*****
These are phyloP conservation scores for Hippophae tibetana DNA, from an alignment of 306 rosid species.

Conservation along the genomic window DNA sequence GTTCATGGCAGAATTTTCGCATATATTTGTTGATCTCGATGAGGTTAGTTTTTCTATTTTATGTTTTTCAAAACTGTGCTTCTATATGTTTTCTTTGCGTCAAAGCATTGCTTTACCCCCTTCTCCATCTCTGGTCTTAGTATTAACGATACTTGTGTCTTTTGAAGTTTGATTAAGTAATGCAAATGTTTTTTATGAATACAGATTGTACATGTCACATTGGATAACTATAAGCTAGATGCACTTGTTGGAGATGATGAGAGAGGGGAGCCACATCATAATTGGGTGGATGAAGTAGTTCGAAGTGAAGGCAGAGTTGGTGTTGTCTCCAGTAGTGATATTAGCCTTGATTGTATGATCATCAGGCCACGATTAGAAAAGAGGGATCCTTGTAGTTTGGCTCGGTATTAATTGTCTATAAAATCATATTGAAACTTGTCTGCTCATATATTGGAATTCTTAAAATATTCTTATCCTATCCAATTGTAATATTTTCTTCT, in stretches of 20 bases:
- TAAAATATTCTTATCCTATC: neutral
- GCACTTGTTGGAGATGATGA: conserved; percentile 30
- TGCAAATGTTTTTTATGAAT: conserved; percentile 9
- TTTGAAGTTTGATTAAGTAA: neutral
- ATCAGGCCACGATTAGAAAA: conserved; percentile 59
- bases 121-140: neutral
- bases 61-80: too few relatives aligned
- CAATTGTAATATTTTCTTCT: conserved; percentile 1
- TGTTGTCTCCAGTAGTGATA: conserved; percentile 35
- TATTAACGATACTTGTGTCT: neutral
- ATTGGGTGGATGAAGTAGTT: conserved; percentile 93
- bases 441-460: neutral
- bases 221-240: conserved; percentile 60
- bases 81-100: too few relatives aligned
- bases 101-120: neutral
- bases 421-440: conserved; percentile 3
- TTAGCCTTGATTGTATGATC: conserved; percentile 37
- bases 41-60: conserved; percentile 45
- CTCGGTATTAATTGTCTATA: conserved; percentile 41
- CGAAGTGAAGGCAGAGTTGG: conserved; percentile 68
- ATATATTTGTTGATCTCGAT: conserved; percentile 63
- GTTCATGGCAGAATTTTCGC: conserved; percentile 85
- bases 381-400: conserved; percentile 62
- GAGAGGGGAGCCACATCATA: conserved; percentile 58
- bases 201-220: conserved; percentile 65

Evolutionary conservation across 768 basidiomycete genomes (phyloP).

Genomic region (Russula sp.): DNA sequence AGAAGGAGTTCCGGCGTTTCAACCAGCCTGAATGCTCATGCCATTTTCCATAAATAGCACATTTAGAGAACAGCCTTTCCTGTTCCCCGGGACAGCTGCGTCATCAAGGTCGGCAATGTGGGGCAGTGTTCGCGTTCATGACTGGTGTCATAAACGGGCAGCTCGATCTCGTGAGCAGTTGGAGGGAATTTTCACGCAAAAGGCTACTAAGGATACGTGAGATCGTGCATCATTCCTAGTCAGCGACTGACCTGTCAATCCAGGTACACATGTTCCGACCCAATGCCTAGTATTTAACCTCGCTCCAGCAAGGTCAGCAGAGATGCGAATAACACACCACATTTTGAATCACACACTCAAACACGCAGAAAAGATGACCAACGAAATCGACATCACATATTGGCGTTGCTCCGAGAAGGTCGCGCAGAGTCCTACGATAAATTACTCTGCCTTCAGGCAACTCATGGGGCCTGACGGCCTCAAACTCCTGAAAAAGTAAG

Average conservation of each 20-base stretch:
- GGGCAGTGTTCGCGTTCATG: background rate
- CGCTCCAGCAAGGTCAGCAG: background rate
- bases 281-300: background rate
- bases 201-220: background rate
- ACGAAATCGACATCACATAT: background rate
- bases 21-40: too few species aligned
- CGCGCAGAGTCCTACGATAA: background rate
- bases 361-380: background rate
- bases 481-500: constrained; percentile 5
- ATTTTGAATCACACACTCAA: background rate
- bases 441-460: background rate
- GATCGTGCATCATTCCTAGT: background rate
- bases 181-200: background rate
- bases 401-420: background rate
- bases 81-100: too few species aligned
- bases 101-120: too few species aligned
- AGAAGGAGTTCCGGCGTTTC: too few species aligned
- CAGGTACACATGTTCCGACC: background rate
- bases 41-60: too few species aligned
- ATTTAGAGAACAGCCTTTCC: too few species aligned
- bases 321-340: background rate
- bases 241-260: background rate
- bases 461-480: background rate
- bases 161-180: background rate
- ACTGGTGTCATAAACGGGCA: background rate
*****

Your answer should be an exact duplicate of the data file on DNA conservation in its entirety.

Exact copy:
These are phyloP conservation scores for Hippophae tibetana DNA, from an alignment of 306 rosid species.

Conservation along the genomic window DNA sequence GTTCATGGCAGAATTTTCGCATATATTTGTTGATCTCGATGAGGTTAGTTTTTCTATTTTATGTTTTTCAAAACTGTGCTTCTATATGTTTTCTTTGCGTCAAAGCATTGCTTTACCCCCTTCTCCATCTCTGGTCTTAGTATTAACGATACTTGTGTCTTTTGAAGTTTGATTAAGTAATGCAAATGTTTTTTATGAATACAGATTGTACATGTCACATTGGATAACTATAAGCTAGATGCACTTGTTGGAGATGATGAGAGAGGGGAGCCACATCATAATTGGGTGGATGAAGTAGTTCGAAGTGAAGGCAGAGTTGGTGTTGTCTCCAGTAGTGATATTAGCCTTGATTGTATGATCATCAGGCCACGATTAGAAAAGAGGGATCCTTGTAGTTTGGCTCGGTATTAATTGTCTATAAAATCATATTGAAACTTGTCTGCTCATATATTGGAATTCTTAAAATATTCTTATCCTATCCAATTGTAATATTTTCTTCT, in stretches of 20 bases:
- TAAAATATTCTTATCCTATC: neutral
- GCACTTGTTGGAGATGATGA: conserved; percentile 30
- TGCAAATGTTTTTTATGAAT: conserved; percentile 9
- TTTGAAGTTTGATTAAGTAA: neutral
- ATCAGGCCACGATTAGAAAA: conserved; percentile 59
- bases 121-140: neutral
- bases 61-80: too few relatives aligned
- CAATTGTAATATTTTCTTCT: conserved; percentile 1
- TGTTGTCTCCAGTAGTGATA: conserved; percentile 35
- TATTAACGATACTTGTGTCT: neutral
- ATTGGGTGGATGAAGTAGTT: conserved; percentile 93
- bases 441-460: neutral
- bases 221-240: conserved; percentile 60
- bases 81-100: too few relatives aligned
- bases 101-120: neutral
- bases 421-440: conserved; percentile 3
- TTAGCCTTGATTGTATGATC: conserved; percentile 37
- bases 41-60: conserved; percentile 45
- CTCGGTATTAATTGTCTATA: conserved; percentile 41
- CGAAGTGAAGGCAGAGTTGG: conserved; percentile 68
- ATATATTTGTTGATCTCGAT: conserved; percentile 63
- GTTCATGGCAGAATTTTCGC: conserved; percentile 85
- bases 381-400: conserved; percentile 62
- GAGAGGGGAGCCACATCATA: conserved; percentile 58
- bases 201-220: conserved; percentile 65

Evolutionary conservation across 768 basidiomycete genomes (phyloP).

Genomic region (Russula sp.): DNA sequence AGAAGGAGTTCCGGCGTTTCAACCAGCCTGAATGCTCATGCCATTTTCCATAAATAGCACATTTAGAGAACAGCCTTTCCTGTTCCCCGGGACAGCTGCGTCATCAAGGTCGGCAATGTGGGGCAGTGTTCGCGTTCATGACTGGTGTCATAAACGGGCAGCTCGATCTCGTGAGCAGTTGGAGGGAATTTTCACGCAAAAGGCTACTAAGGATACGTGAGATCGTGCATCATTCCTAGTCAGCGACTGACCTGTCAATCCAGGTACACATGTTCCGACCCAATGCCTAGTATTTAACCTCGCTCCAGCAAGGTCAGCAGAGATGCGAATAACACACCACATTTTGAATCACACACTCAAACACGCAGAAAAGATGACCAACGAAATCGACATCACATATTGGCGTTGCTCCGAGAAGGTCGCGCAGAGTCCTACGATAAATTACTCTGCCTTCAGGCAACTCATGGGGCCTGACGGCCTCAAACTCCTGAAAAAGTAAG

Average conservation of each 20-base stretch:
- GGGCAGTGTTCGCGTTCATG: background rate
- CGCTCCAGCAAGGTCAGCAG: background rate
- bases 281-300: background rate
- bases 201-220: background rate
- ACGAAATCGACATCACATAT: background rate
- bases 21-40: too few species aligned
- CGCGCAGAGTCCTACGATAA: background rate
- bases 361-380: background rate
- bases 481-500: constrained; percentile 5
- ATTTTGAATCACACACTCAA: background rate
- bases 441-460: background rate
- GATCGTGCATCATTCCTAGT: background rate
- bases 181-200: background rate
- bases 401-420: background rate
- bases 81-100: too few species aligned
- bases 101-120: too few species aligned
- AGAAGGAGTTCCGGCGTTTC: too few species aligned
- CAGGTACACATGTTCCGACC: background rate
- bases 41-60: too few species aligned
- ATTTAGAGAACAGCCTTTCC: too few species aligned
- bases 321-340: background rate
- bases 241-260: background rate
- bases 461-480: background rate
- bases 161-180: background rate
- ACTGGTGTCATAAACGGGCA: background rate